On my way home from ASCD's LILA conference in Washington, D.C., a couple months ago, I was looking out the window as the captain announced that we were "at our cruising altitude of 30,000 feet." As I looked down upon the landscape, I could see the general makeup of the land, but there was no way I could actually see what was happening on the ground. I could see large features of the landscape, but the subtle details were not visible to the eye.
It dawned on me that the policymakers with whom we had been working at the conference were, in effect, looking out their "windows" at an altitude of 30,000 feet as they discussed the pros and cons of education policy. What we are doing with our ASCD advocacy work is bringing the planners and decision makers of Congress to "ground level" by connecting them to what is really happening "on the ground" in our classrooms every day.
As we finished our flight home, I noticed how long the landing took. The pilot was careful to gradually lower the plane's altitude. This too is a part of advocacy. Advocacy requires patience and tenacity.
The effect of our ASCD advocacy work may not be observed after a single visit once per year. Rather, it requires consistent effort to build relationships, offer resources, and sustain communication before and after the one-day visit. If we are successful, then we can help put faces on who is being affected by the decisions made at the state or federal level and help policymakers to make better decisions on behalf of children.
What Can We Do?
The purpose of this article is to encourage others to get involved and connected with advocacy work. We cannot afford to be surprised by the next major education bill. The need to craft good policies that are research based and allow for a whole child perspective cannot be left to chance.
I am not an expert in advocacy work. However, I do know that advocacy can be learned and practiced–particularly if you lean on the resources provided by ASCD.
Here are a few tips:
- Sign up to be an ASCD advocate. This connects to the web-based resources that will keep you up to speed on pending legislation. The links embedded within the Capitol Connection newsletter, for example, give you direct access to primary sources such as upcoming legislation.
- Get to know the members of Congress who represent your district. By introducing yourself as a concerned educator, you can offer to support their need for information. This connection does not imply that you are a part of their political campaign. To the degree possible, it is wise to stay neutral when it comes to party affiliation. The intent here is to be a resource who shares information as it pertains to pending legislative items.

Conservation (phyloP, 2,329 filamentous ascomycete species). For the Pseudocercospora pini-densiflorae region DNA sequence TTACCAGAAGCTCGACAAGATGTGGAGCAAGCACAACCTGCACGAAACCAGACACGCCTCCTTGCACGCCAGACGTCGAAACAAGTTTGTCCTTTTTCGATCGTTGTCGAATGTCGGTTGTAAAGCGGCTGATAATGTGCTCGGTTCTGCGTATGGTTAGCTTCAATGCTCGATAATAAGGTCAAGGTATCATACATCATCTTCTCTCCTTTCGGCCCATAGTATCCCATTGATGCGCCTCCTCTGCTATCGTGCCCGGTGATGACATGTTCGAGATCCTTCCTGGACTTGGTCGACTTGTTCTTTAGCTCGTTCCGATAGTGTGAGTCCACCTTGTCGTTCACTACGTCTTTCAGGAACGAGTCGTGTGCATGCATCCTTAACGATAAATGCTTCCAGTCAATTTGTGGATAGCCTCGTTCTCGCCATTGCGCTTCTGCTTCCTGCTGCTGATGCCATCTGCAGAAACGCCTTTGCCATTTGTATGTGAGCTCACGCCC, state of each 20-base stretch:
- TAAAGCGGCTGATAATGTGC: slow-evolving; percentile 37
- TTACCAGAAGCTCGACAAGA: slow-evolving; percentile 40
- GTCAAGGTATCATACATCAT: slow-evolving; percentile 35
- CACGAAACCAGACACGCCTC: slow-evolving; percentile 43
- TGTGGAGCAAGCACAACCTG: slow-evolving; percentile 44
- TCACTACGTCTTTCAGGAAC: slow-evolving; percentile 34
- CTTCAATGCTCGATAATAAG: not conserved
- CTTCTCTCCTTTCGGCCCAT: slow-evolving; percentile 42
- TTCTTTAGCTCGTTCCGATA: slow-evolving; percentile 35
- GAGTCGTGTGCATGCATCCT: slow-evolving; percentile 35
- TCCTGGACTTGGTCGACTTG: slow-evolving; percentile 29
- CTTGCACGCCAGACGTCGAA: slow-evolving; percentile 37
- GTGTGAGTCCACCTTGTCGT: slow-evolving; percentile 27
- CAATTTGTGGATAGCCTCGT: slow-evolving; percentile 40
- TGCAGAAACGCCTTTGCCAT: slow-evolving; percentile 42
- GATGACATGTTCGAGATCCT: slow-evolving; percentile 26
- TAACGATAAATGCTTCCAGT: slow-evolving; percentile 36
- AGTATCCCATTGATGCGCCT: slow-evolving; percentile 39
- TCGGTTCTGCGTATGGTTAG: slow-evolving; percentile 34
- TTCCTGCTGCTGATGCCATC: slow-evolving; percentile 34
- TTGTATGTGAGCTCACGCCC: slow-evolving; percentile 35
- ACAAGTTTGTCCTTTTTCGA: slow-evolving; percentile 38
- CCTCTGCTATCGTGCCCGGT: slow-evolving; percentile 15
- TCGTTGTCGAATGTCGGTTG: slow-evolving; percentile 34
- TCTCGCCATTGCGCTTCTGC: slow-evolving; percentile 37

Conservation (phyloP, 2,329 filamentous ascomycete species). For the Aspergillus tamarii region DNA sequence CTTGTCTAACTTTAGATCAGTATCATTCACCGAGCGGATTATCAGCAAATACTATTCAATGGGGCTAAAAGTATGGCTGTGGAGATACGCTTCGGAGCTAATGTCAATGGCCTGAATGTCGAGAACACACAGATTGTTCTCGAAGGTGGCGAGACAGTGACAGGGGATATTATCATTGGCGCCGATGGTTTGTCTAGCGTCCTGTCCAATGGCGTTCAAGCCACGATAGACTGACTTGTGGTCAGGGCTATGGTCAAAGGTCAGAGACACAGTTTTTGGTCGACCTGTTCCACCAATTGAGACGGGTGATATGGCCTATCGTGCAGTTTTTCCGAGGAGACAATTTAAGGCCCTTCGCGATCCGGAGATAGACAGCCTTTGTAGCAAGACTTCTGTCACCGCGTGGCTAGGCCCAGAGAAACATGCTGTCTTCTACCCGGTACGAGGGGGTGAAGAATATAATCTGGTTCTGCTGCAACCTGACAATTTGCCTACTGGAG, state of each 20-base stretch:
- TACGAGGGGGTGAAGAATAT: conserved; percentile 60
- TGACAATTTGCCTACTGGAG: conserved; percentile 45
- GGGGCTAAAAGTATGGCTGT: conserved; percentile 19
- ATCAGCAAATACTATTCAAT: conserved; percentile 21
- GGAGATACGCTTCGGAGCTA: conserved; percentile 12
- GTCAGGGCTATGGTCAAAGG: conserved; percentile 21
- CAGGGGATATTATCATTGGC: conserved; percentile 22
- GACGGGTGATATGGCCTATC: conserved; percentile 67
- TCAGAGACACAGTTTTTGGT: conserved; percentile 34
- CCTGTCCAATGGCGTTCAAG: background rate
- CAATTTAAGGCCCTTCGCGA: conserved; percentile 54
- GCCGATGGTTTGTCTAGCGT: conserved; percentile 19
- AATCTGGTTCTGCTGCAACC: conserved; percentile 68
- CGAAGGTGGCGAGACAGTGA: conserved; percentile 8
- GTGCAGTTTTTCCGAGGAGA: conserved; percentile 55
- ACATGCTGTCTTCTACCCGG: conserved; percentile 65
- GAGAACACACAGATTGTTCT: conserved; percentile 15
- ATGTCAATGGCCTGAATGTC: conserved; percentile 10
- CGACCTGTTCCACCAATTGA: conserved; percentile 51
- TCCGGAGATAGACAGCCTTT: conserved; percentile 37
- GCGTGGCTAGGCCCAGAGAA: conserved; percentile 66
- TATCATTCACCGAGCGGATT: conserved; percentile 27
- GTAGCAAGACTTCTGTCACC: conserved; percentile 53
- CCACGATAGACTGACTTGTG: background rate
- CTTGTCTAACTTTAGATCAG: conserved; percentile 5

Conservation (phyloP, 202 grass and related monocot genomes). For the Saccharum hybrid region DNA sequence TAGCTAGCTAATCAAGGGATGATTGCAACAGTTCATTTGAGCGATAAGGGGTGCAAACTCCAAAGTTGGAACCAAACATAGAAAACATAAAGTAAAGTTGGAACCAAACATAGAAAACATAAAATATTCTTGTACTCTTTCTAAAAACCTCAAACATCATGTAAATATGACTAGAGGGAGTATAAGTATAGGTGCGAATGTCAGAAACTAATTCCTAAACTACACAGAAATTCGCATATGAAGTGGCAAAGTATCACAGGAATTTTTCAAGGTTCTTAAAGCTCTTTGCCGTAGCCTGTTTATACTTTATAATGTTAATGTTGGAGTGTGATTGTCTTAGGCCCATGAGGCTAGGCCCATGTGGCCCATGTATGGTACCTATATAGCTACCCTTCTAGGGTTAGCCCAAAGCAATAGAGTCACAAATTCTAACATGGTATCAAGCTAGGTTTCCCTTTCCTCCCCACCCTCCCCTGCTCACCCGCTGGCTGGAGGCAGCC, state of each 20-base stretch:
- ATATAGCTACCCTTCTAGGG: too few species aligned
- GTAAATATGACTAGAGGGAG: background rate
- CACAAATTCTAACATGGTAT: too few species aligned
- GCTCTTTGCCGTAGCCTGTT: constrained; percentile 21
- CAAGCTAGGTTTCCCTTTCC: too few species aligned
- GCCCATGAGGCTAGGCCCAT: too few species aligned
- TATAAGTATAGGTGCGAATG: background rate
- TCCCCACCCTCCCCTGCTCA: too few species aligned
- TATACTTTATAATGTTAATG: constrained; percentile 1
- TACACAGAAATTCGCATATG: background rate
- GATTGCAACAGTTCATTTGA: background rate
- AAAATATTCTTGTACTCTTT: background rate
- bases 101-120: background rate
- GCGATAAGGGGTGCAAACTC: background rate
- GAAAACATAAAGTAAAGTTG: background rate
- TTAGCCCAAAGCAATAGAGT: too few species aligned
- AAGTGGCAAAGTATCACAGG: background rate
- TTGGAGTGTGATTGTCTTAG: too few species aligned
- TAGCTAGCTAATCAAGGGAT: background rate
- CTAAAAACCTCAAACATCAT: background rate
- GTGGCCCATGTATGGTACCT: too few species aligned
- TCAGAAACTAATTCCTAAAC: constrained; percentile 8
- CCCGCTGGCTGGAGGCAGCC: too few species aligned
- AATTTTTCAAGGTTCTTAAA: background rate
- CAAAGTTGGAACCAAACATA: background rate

- Invite your state and local representatives to your schools. Let them see the great work that is going on at ground level. There is nothing like a group of eager young learners to help send the message that our work matters and that legislation affects real people.
- Write letters related to issues. When writing, it is important to be complimentary about the member of Congress's service. You may not agree with his or her politics, but you should be respectful of that person's position. Additionally it is important to be succinct and clear in your comments. Avoid using education jargon. If there is something you desire to correct, offer a suggestion as to how it might be corrected. It is unlikely that the suggestion will be taken at face value; however, the important point is that input is more than a complaint—it is an alternative that should be considered.
- Be knowledgeable of the issues and of how your representatives have voted. If you bring up issues with which they disagree, then be as polite as possible within the disagreement. You want to build positive, not adversarial, relationships.
- Participate in the ASCD LILA training opportunities. You have experts in the field that provide many resources that are well thought out and have the clout of our prestigious ASCD organization to back it up.
What have I learned in my experiences?
- Politics is very complicated and getting a bill passed in Congress is extremely difficult.
- Patience and consistency in our message is important; if you believe in something, keep saying it over and over again.
- Too many people are not willing to give the time or the energy to get involved. As a result, our profession is often not well represented. This is where the legislative staff of ASCD is beginning to turn the corner. The association has made a commitment and is willing and able; we need to be there to expand its influence.
- Advocacy work can be rewarding in its own right. No longer are we sitting and complaining; we are bringing our voice to the table.
- All politics is local. Members of Congress need to know how legislation will affect the people at home. When local connections are made that are specific to local schools, through anecdotes or other references, it is much more meaningful than talking in generalities.
One day on Capitol Hill, one voice, one member of Congress from one state—the task of making an difference may seem too daunting to even consider. But through the work of ASCD and our legislative team, we can learn how to multiply our time on the Hill, bring diverse perspectives to the table, and influence many members of Congress in positive ways. Thank you, ASCD, for helping me find a voice!
—Marsha Jones, associate superintendent for K–12 curriculum and instruction, Springdale School District, Springdale, Ark.